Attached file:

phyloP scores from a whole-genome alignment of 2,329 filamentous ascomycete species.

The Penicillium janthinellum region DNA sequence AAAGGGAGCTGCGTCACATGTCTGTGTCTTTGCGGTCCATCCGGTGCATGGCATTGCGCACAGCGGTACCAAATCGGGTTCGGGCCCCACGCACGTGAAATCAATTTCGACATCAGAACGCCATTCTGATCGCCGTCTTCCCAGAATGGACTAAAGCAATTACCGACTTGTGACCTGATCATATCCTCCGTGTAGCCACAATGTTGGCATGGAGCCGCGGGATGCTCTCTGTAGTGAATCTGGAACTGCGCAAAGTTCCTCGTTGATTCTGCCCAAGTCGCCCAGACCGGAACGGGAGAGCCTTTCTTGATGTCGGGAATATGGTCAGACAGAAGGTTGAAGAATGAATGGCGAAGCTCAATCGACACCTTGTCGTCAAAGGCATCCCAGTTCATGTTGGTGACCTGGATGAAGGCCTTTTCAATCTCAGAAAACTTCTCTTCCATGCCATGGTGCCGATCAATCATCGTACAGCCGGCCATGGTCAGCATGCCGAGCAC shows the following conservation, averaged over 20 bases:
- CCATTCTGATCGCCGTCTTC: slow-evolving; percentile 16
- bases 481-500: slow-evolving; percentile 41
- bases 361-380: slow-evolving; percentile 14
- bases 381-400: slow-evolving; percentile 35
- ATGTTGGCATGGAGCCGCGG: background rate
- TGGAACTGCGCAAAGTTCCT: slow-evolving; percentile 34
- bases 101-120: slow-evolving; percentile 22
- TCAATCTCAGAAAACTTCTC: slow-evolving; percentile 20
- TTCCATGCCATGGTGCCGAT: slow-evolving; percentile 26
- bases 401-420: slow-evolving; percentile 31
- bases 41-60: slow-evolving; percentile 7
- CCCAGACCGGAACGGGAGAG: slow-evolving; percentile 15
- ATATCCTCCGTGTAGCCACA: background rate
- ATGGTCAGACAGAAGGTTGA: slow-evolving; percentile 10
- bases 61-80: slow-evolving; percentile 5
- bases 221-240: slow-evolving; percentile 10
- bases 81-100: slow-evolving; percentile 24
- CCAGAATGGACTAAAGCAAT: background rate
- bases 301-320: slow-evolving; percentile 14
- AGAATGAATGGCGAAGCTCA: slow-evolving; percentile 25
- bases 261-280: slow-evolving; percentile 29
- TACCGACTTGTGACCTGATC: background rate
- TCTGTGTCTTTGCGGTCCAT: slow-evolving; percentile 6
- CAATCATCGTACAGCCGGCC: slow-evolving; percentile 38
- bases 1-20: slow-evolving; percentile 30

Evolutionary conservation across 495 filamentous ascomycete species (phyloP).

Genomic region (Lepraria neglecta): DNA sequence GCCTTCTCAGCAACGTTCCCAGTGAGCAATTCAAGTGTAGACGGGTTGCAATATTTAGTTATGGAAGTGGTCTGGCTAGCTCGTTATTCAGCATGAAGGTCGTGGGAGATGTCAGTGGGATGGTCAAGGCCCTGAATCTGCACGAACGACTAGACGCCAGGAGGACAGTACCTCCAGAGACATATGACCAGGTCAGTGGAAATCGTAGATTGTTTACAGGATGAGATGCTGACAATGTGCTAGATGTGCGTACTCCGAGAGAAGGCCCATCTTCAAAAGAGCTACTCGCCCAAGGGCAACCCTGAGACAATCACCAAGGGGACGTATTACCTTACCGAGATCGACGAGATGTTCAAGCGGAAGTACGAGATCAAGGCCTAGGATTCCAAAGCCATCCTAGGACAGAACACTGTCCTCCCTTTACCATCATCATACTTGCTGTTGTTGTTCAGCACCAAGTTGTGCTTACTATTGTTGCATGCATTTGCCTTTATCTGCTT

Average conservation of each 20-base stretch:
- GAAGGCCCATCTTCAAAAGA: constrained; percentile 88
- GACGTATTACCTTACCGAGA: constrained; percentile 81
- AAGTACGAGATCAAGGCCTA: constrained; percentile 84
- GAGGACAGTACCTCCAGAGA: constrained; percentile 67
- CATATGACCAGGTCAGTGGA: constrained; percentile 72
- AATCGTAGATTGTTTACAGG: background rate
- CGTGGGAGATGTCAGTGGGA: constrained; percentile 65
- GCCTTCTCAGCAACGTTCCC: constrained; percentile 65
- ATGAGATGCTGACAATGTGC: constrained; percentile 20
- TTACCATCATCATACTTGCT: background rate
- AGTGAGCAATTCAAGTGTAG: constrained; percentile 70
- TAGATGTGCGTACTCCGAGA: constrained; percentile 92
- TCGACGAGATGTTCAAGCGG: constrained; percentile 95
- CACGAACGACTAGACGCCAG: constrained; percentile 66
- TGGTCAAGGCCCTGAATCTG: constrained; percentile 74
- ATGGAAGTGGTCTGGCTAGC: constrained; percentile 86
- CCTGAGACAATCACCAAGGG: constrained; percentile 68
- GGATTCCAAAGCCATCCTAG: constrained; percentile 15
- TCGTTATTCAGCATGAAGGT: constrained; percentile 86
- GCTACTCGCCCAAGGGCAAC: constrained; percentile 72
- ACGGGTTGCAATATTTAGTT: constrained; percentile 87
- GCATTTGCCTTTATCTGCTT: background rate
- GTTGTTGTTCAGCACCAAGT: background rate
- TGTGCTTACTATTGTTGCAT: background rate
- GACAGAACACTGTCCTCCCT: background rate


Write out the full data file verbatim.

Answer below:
phyloP scores from a whole-genome alignment of 2,329 filamentous ascomycete species.

The Penicillium janthinellum region DNA sequence AAAGGGAGCTGCGTCACATGTCTGTGTCTTTGCGGTCCATCCGGTGCATGGCATTGCGCACAGCGGTACCAAATCGGGTTCGGGCCCCACGCACGTGAAATCAATTTCGACATCAGAACGCCATTCTGATCGCCGTCTTCCCAGAATGGACTAAAGCAATTACCGACTTGTGACCTGATCATATCCTCCGTGTAGCCACAATGTTGGCATGGAGCCGCGGGATGCTCTCTGTAGTGAATCTGGAACTGCGCAAAGTTCCTCGTTGATTCTGCCCAAGTCGCCCAGACCGGAACGGGAGAGCCTTTCTTGATGTCGGGAATATGGTCAGACAGAAGGTTGAAGAATGAATGGCGAAGCTCAATCGACACCTTGTCGTCAAAGGCATCCCAGTTCATGTTGGTGACCTGGATGAAGGCCTTTTCAATCTCAGAAAACTTCTCTTCCATGCCATGGTGCCGATCAATCATCGTACAGCCGGCCATGGTCAGCATGCCGAGCAC shows the following conservation, averaged over 20 bases:
- CCATTCTGATCGCCGTCTTC: slow-evolving; percentile 16
- bases 481-500: slow-evolving; percentile 41
- bases 361-380: slow-evolving; percentile 14
- bases 381-400: slow-evolving; percentile 35
- ATGTTGGCATGGAGCCGCGG: background rate
- TGGAACTGCGCAAAGTTCCT: slow-evolving; percentile 34
- bases 101-120: slow-evolving; percentile 22
- TCAATCTCAGAAAACTTCTC: slow-evolving; percentile 20
- TTCCATGCCATGGTGCCGAT: slow-evolving; percentile 26
- bases 401-420: slow-evolving; percentile 31
- bases 41-60: slow-evolving; percentile 7
- CCCAGACCGGAACGGGAGAG: slow-evolving; percentile 15
- ATATCCTCCGTGTAGCCACA: background rate
- ATGGTCAGACAGAAGGTTGA: slow-evolving; percentile 10
- bases 61-80: slow-evolving; percentile 5
- bases 221-240: slow-evolving; percentile 10
- bases 81-100: slow-evolving; percentile 24
- CCAGAATGGACTAAAGCAAT: background rate
- bases 301-320: slow-evolving; percentile 14
- AGAATGAATGGCGAAGCTCA: slow-evolving; percentile 25
- bases 261-280: slow-evolving; percentile 29
- TACCGACTTGTGACCTGATC: background rate
- TCTGTGTCTTTGCGGTCCAT: slow-evolving; percentile 6
- CAATCATCGTACAGCCGGCC: slow-evolving; percentile 38
- bases 1-20: slow-evolving; percentile 30

Evolutionary conservation across 495 filamentous ascomycete species (phyloP).

Genomic region (Lepraria neglecta): DNA sequence GCCTTCTCAGCAACGTTCCCAGTGAGCAATTCAAGTGTAGACGGGTTGCAATATTTAGTTATGGAAGTGGTCTGGCTAGCTCGTTATTCAGCATGAAGGTCGTGGGAGATGTCAGTGGGATGGTCAAGGCCCTGAATCTGCACGAACGACTAGACGCCAGGAGGACAGTACCTCCAGAGACATATGACCAGGTCAGTGGAAATCGTAGATTGTTTACAGGATGAGATGCTGACAATGTGCTAGATGTGCGTACTCCGAGAGAAGGCCCATCTTCAAAAGAGCTACTCGCCCAAGGGCAACCCTGAGACAATCACCAAGGGGACGTATTACCTTACCGAGATCGACGAGATGTTCAAGCGGAAGTACGAGATCAAGGCCTAGGATTCCAAAGCCATCCTAGGACAGAACACTGTCCTCCCTTTACCATCATCATACTTGCTGTTGTTGTTCAGCACCAAGTTGTGCTTACTATTGTTGCATGCATTTGCCTTTATCTGCTT

Average conservation of each 20-base stretch:
- GAAGGCCCATCTTCAAAAGA: constrained; percentile 88
- GACGTATTACCTTACCGAGA: constrained; percentile 81
- AAGTACGAGATCAAGGCCTA: constrained; percentile 84
- GAGGACAGTACCTCCAGAGA: constrained; percentile 67
- CATATGACCAGGTCAGTGGA: constrained; percentile 72
- AATCGTAGATTGTTTACAGG: background rate
- CGTGGGAGATGTCAGTGGGA: constrained; percentile 65
- GCCTTCTCAGCAACGTTCCC: constrained; percentile 65
- ATGAGATGCTGACAATGTGC: constrained; percentile 20
- TTACCATCATCATACTTGCT: background rate
- AGTGAGCAATTCAAGTGTAG: constrained; percentile 70
- TAGATGTGCGTACTCCGAGA: constrained; percentile 92
- TCGACGAGATGTTCAAGCGG: constrained; percentile 95
- CACGAACGACTAGACGCCAG: constrained; percentile 66
- TGGTCAAGGCCCTGAATCTG: constrained; percentile 74
- ATGGAAGTGGTCTGGCTAGC: constrained; percentile 86
- CCTGAGACAATCACCAAGGG: constrained; percentile 68
- GGATTCCAAAGCCATCCTAG: constrained; percentile 15
- TCGTTATTCAGCATGAAGGT: constrained; percentile 86
- GCTACTCGCCCAAGGGCAAC: constrained; percentile 72
- ACGGGTTGCAATATTTAGTT: constrained; percentile 87
- GCATTTGCCTTTATCTGCTT: background rate
- GTTGTTGTTCAGCACCAAGT: background rate
- TGTGCTTACTATTGTTGCAT: background rate
- GACAGAACACTGTCCTCCCT: background rate